This tree is found very widely diffused all along the northern portion of the United States, and thence to the Arctic Ocean; in lower Canada and Labrador it is only a straggling shrub from three to ten feet in height.
In "Wisconsin it is a middle-sized tree. Messrs. Lapham, Knapp, and Crocker, in their report on the forests of "Wisconsin, speak of it as reaching the height of sixty or seventy feet, and furnishing hewn lumber thirty or forty feet long and eight inches square.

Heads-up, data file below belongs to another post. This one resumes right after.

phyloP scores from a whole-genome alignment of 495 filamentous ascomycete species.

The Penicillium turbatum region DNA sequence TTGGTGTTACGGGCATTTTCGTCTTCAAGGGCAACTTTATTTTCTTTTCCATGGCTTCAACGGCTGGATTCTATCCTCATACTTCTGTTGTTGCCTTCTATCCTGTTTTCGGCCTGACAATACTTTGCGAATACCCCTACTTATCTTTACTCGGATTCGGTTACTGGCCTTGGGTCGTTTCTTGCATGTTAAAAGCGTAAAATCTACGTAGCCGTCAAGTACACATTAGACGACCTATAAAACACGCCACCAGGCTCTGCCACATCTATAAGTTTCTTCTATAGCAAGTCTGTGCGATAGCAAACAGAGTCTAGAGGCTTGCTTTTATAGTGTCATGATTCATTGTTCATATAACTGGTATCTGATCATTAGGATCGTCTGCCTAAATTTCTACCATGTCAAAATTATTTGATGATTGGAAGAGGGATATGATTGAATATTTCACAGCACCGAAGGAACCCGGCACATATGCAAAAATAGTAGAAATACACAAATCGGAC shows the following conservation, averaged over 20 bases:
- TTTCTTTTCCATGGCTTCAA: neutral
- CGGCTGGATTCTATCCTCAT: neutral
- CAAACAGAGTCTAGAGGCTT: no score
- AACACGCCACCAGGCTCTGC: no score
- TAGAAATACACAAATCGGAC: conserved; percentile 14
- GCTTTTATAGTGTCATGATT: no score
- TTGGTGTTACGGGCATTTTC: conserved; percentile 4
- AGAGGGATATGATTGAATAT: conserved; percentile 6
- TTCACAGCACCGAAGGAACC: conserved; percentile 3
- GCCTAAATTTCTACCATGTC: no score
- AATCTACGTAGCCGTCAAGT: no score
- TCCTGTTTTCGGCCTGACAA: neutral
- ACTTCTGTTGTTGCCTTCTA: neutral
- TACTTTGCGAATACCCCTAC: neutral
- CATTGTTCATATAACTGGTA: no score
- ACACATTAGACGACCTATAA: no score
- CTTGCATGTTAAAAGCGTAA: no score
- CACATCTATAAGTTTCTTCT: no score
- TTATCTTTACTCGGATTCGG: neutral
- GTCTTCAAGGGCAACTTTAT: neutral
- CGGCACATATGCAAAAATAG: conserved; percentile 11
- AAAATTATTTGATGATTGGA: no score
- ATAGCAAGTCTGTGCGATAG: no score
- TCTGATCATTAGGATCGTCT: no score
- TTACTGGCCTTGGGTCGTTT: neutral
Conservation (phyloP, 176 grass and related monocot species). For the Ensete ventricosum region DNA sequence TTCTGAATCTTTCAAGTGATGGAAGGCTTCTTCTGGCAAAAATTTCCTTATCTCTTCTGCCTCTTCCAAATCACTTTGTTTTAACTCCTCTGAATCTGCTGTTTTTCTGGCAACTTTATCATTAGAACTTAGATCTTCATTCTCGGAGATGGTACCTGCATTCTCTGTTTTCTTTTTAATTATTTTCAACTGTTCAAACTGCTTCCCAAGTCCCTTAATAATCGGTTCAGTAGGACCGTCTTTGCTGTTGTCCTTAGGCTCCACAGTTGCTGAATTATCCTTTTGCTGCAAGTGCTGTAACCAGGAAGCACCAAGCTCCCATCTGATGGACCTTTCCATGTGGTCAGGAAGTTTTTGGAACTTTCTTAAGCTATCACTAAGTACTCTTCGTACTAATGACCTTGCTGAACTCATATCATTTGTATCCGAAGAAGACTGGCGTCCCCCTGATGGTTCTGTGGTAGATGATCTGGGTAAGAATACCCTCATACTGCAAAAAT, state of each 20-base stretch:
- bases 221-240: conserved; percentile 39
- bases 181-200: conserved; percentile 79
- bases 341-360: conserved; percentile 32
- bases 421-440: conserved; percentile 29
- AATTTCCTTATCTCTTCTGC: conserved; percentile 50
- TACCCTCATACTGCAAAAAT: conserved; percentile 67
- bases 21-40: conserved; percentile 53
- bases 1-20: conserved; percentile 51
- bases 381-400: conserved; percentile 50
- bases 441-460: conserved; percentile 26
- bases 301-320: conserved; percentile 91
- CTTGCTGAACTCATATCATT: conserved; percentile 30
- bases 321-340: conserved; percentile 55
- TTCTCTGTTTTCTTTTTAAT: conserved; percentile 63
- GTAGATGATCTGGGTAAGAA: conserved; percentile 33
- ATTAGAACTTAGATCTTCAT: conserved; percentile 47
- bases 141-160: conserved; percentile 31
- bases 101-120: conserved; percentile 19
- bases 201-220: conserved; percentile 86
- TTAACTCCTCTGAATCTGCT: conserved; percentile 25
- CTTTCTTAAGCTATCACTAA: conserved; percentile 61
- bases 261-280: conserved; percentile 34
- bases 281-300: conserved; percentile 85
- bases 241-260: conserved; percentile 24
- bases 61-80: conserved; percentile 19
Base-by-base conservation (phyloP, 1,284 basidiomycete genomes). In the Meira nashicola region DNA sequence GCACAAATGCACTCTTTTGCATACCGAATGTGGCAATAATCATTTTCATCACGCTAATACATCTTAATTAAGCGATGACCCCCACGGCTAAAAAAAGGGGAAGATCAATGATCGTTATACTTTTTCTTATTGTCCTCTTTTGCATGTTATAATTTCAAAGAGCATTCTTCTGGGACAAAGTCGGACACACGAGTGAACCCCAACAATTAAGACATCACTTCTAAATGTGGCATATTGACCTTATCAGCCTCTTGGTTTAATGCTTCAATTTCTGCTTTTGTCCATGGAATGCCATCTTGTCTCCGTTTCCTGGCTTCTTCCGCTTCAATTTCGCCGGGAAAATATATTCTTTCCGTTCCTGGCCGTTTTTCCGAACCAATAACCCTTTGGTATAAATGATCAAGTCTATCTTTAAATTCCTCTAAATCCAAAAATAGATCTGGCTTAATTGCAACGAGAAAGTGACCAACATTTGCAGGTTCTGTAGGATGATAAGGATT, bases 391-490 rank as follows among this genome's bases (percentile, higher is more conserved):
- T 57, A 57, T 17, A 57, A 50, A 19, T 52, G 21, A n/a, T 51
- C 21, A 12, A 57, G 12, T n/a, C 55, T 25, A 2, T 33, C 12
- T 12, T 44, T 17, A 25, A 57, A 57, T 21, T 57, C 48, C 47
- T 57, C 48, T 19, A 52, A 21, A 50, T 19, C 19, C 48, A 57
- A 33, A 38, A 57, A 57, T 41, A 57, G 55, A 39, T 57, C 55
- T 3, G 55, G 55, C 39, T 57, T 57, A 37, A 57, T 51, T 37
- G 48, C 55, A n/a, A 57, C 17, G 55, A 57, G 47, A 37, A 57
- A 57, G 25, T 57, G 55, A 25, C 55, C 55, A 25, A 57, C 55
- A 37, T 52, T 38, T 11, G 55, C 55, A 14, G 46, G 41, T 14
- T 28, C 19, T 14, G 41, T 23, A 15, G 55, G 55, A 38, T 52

The logs are seldom sawn into lumber, as they are light and hardly ever found suitable. The fibre is straight and the wood tough. I would only recommend this tree for cultivation as a tree fit for fuel, as it burns readily and gives great heat. Loudon speaks very highly of the gray pine as an ornamental tree, but I have never admired it, as the old cones cling to the branches and turn black, and remain so for years; this, with the number of dead twigs scattered promiscuously over the branches, give the trees while yet comparatively young the appearance of age and decrepitude. It is easily transplanted and needs no especial care.